This article was originally published in The Notebook. In August 2020, The Notebook became Chalkbeat Philadelphia.
Former Atlanta schools superintendent Beverly Hall and 34 other Atlanta teachers and administrators were indicted Friday by a Fulton County grand jury for their role in that city’s massive test cheating scandal – charged with conspiring to manipulate test results to make the school system look better than it was.
According to press accounts, Hall could face up to 45 years in prison for racketeering and other charges for her involvement in what is alleged to have been a decade-long conspiracy. She and the others have until Tuesday to surrender to authorities.
Conclusive evidence of cheating was found in 58 Atlanta schools. Hall, who was once named national superintendent of the year, has repeatedly denied any wrongdoing.
For in-depth coverage, see the Atlanta Journal-Constitution, whose reporting played a major role in breaking open the cheating scandal; coverage can also be found in USA Today, the New York Times, CNN, AP, and other national outlets.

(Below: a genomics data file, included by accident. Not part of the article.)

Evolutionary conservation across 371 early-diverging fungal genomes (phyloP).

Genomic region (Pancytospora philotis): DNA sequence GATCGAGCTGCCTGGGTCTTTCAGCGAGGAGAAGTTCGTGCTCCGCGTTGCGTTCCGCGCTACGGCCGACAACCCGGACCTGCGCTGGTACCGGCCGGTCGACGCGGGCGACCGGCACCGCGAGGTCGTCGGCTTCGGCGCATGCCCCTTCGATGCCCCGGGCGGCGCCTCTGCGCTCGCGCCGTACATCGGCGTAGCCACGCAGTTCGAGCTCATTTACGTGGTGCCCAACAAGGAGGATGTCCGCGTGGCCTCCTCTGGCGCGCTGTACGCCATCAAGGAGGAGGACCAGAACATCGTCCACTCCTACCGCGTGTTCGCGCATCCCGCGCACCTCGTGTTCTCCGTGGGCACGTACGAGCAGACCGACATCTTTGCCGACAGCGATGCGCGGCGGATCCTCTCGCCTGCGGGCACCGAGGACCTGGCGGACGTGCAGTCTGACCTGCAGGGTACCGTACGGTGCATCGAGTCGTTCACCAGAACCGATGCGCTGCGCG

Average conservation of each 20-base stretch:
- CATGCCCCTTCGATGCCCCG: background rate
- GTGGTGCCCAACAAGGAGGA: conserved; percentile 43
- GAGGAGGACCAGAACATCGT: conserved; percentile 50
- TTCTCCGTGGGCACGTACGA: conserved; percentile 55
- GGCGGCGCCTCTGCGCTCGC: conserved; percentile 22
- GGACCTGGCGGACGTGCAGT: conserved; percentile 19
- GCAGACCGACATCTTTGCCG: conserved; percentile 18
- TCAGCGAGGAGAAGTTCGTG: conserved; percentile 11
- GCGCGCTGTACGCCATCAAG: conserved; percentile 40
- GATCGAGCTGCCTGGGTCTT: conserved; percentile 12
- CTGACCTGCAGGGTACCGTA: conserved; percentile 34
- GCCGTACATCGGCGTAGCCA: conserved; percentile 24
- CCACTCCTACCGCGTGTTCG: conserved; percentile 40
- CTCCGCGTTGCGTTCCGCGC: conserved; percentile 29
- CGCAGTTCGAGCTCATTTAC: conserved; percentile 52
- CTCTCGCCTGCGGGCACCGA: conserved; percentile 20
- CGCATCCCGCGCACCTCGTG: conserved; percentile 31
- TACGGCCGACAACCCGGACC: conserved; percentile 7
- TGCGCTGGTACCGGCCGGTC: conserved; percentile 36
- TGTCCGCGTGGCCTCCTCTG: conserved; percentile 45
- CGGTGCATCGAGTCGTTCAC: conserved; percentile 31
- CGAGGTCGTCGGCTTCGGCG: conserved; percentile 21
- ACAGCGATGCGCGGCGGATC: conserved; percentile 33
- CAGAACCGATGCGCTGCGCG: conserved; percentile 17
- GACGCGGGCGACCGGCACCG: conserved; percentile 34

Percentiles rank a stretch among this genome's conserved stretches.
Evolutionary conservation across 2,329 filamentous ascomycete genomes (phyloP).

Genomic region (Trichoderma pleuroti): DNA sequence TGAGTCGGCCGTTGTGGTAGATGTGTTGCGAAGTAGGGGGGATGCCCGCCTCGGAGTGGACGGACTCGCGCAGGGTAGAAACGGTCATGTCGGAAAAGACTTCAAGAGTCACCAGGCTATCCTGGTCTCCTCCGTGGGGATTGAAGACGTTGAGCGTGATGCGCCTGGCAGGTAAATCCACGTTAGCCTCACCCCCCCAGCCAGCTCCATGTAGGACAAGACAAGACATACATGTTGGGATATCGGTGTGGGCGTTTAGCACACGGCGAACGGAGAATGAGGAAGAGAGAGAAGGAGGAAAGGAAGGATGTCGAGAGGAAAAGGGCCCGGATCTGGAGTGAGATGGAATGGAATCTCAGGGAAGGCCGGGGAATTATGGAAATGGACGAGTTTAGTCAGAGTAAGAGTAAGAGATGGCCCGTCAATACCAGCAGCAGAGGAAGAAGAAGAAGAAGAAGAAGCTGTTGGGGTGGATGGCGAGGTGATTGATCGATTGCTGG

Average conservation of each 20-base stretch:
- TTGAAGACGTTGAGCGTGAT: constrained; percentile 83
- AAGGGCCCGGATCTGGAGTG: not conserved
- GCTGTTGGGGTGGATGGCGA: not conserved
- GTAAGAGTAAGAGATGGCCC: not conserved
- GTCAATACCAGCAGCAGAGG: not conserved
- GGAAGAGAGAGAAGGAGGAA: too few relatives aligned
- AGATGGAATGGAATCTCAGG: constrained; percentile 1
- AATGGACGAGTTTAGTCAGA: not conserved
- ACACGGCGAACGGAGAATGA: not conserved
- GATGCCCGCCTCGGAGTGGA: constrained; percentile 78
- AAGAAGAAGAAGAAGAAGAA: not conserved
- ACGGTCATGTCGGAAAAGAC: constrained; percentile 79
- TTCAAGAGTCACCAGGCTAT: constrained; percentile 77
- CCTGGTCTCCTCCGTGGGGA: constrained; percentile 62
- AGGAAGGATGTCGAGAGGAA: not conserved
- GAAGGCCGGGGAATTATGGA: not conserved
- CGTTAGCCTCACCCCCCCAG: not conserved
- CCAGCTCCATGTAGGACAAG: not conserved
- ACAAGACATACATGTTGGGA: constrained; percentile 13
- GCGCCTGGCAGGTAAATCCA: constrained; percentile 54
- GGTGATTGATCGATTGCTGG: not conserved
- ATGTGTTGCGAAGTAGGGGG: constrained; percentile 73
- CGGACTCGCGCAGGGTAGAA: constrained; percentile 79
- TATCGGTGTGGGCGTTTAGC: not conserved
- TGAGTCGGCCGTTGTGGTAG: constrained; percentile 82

From early on, the aggressive, high-profile investigation of cheating in Atlanta has been in sharp contrast with the handling of the probes here that resulted from the discovery in 2011 of widespread irregularities on the PSSA.
In Philadelphia and Pennsylvania, investigations of adult cheating on standardized tests continue into a second year, but District and state officials have released little information on the findings. No resolution is reported on the investigation of cheating at 53 District schools.
Any reactions to the news? Would you like to see a much more public investigation here? Are criminal charges appropriate for these kinds of acts?